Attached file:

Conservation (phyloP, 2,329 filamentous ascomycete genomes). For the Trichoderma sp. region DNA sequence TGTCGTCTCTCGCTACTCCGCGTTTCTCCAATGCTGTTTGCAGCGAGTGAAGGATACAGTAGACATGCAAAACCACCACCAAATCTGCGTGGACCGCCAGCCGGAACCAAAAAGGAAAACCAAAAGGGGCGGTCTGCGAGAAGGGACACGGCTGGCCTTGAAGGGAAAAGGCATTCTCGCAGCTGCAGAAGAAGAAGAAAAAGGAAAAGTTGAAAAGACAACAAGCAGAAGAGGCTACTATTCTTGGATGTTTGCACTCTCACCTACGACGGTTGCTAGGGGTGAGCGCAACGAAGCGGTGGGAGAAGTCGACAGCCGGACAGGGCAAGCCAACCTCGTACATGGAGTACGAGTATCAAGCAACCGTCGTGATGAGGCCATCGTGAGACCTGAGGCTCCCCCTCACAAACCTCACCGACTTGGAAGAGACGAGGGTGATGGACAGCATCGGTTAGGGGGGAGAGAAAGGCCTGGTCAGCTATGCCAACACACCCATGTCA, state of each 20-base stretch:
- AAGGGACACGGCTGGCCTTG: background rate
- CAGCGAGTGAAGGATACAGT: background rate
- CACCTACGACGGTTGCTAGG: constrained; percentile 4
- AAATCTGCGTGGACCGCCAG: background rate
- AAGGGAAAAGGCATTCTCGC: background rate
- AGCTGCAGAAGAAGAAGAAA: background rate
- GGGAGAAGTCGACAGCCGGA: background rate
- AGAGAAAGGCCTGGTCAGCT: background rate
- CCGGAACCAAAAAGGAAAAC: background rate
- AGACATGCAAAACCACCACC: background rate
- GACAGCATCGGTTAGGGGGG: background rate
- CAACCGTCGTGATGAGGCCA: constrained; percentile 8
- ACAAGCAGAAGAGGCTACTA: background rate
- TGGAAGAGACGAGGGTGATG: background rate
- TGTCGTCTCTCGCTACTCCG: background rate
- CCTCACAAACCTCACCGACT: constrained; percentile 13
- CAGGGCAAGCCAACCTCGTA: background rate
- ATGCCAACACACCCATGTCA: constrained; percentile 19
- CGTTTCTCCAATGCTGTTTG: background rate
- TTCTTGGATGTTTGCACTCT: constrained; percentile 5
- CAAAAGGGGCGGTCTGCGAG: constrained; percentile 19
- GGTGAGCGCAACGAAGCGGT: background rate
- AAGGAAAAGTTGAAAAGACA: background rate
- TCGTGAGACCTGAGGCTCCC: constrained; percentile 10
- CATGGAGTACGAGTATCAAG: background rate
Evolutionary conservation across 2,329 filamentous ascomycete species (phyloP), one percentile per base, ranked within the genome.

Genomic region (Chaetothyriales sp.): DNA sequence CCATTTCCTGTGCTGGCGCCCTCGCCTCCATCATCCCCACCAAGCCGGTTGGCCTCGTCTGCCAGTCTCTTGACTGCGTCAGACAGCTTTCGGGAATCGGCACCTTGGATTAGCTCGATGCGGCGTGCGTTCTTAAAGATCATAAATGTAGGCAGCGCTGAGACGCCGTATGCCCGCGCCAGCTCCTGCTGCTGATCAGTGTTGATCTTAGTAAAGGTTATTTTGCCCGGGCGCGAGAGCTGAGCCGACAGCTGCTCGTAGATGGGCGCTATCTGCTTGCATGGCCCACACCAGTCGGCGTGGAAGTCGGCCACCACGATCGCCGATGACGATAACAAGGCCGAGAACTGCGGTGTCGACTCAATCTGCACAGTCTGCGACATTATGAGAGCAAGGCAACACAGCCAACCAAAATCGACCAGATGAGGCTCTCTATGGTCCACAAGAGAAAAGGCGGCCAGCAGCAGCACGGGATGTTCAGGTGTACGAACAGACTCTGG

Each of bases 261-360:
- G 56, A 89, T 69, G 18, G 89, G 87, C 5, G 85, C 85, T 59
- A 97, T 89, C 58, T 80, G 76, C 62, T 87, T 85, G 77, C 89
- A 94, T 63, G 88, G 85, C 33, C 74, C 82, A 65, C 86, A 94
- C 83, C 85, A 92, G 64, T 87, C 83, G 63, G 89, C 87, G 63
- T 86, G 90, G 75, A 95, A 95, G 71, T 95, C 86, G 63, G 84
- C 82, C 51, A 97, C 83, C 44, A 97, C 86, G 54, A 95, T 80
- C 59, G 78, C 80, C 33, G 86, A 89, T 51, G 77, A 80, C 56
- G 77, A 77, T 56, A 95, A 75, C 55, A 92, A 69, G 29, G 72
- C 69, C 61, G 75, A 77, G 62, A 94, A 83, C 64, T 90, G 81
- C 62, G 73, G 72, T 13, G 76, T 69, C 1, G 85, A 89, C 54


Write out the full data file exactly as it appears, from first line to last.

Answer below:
Conservation (phyloP, 2,329 filamentous ascomycete genomes). For the Trichoderma sp. region DNA sequence TGTCGTCTCTCGCTACTCCGCGTTTCTCCAATGCTGTTTGCAGCGAGTGAAGGATACAGTAGACATGCAAAACCACCACCAAATCTGCGTGGACCGCCAGCCGGAACCAAAAAGGAAAACCAAAAGGGGCGGTCTGCGAGAAGGGACACGGCTGGCCTTGAAGGGAAAAGGCATTCTCGCAGCTGCAGAAGAAGAAGAAAAAGGAAAAGTTGAAAAGACAACAAGCAGAAGAGGCTACTATTCTTGGATGTTTGCACTCTCACCTACGACGGTTGCTAGGGGTGAGCGCAACGAAGCGGTGGGAGAAGTCGACAGCCGGACAGGGCAAGCCAACCTCGTACATGGAGTACGAGTATCAAGCAACCGTCGTGATGAGGCCATCGTGAGACCTGAGGCTCCCCCTCACAAACCTCACCGACTTGGAAGAGACGAGGGTGATGGACAGCATCGGTTAGGGGGGAGAGAAAGGCCTGGTCAGCTATGCCAACACACCCATGTCA, state of each 20-base stretch:
- AAGGGACACGGCTGGCCTTG: background rate
- CAGCGAGTGAAGGATACAGT: background rate
- CACCTACGACGGTTGCTAGG: constrained; percentile 4
- AAATCTGCGTGGACCGCCAG: background rate
- AAGGGAAAAGGCATTCTCGC: background rate
- AGCTGCAGAAGAAGAAGAAA: background rate
- GGGAGAAGTCGACAGCCGGA: background rate
- AGAGAAAGGCCTGGTCAGCT: background rate
- CCGGAACCAAAAAGGAAAAC: background rate
- AGACATGCAAAACCACCACC: background rate
- GACAGCATCGGTTAGGGGGG: background rate
- CAACCGTCGTGATGAGGCCA: constrained; percentile 8
- ACAAGCAGAAGAGGCTACTA: background rate
- TGGAAGAGACGAGGGTGATG: background rate
- TGTCGTCTCTCGCTACTCCG: background rate
- CCTCACAAACCTCACCGACT: constrained; percentile 13
- CAGGGCAAGCCAACCTCGTA: background rate
- ATGCCAACACACCCATGTCA: constrained; percentile 19
- CGTTTCTCCAATGCTGTTTG: background rate
- TTCTTGGATGTTTGCACTCT: constrained; percentile 5
- CAAAAGGGGCGGTCTGCGAG: constrained; percentile 19
- GGTGAGCGCAACGAAGCGGT: background rate
- AAGGAAAAGTTGAAAAGACA: background rate
- TCGTGAGACCTGAGGCTCCC: constrained; percentile 10
- CATGGAGTACGAGTATCAAG: background rate
Evolutionary conservation across 2,329 filamentous ascomycete species (phyloP), one percentile per base, ranked within the genome.

Genomic region (Chaetothyriales sp.): DNA sequence CCATTTCCTGTGCTGGCGCCCTCGCCTCCATCATCCCCACCAAGCCGGTTGGCCTCGTCTGCCAGTCTCTTGACTGCGTCAGACAGCTTTCGGGAATCGGCACCTTGGATTAGCTCGATGCGGCGTGCGTTCTTAAAGATCATAAATGTAGGCAGCGCTGAGACGCCGTATGCCCGCGCCAGCTCCTGCTGCTGATCAGTGTTGATCTTAGTAAAGGTTATTTTGCCCGGGCGCGAGAGCTGAGCCGACAGCTGCTCGTAGATGGGCGCTATCTGCTTGCATGGCCCACACCAGTCGGCGTGGAAGTCGGCCACCACGATCGCCGATGACGATAACAAGGCCGAGAACTGCGGTGTCGACTCAATCTGCACAGTCTGCGACATTATGAGAGCAAGGCAACACAGCCAACCAAAATCGACCAGATGAGGCTCTCTATGGTCCACAAGAGAAAAGGCGGCCAGCAGCAGCACGGGATGTTCAGGTGTACGAACAGACTCTGG

Each of bases 261-360:
- G 56, A 89, T 69, G 18, G 89, G 87, C 5, G 85, C 85, T 59
- A 97, T 89, C 58, T 80, G 76, C 62, T 87, T 85, G 77, C 89
- A 94, T 63, G 88, G 85, C 33, C 74, C 82, A 65, C 86, A 94
- C 83, C 85, A 92, G 64, T 87, C 83, G 63, G 89, C 87, G 63
- T 86, G 90, G 75, A 95, A 95, G 71, T 95, C 86, G 63, G 84
- C 82, C 51, A 97, C 83, C 44, A 97, C 86, G 54, A 95, T 80
- C 59, G 78, C 80, C 33, G 86, A 89, T 51, G 77, A 80, C 56
- G 77, A 77, T 56, A 95, A 75, C 55, A 92, A 69, G 29, G 72
- C 69, C 61, G 75, A 77, G 62, A 94, A 83, C 64, T 90, G 81
- C 62, G 73, G 72, T 13, G 76, T 69, C 1, G 85, A 89, C 54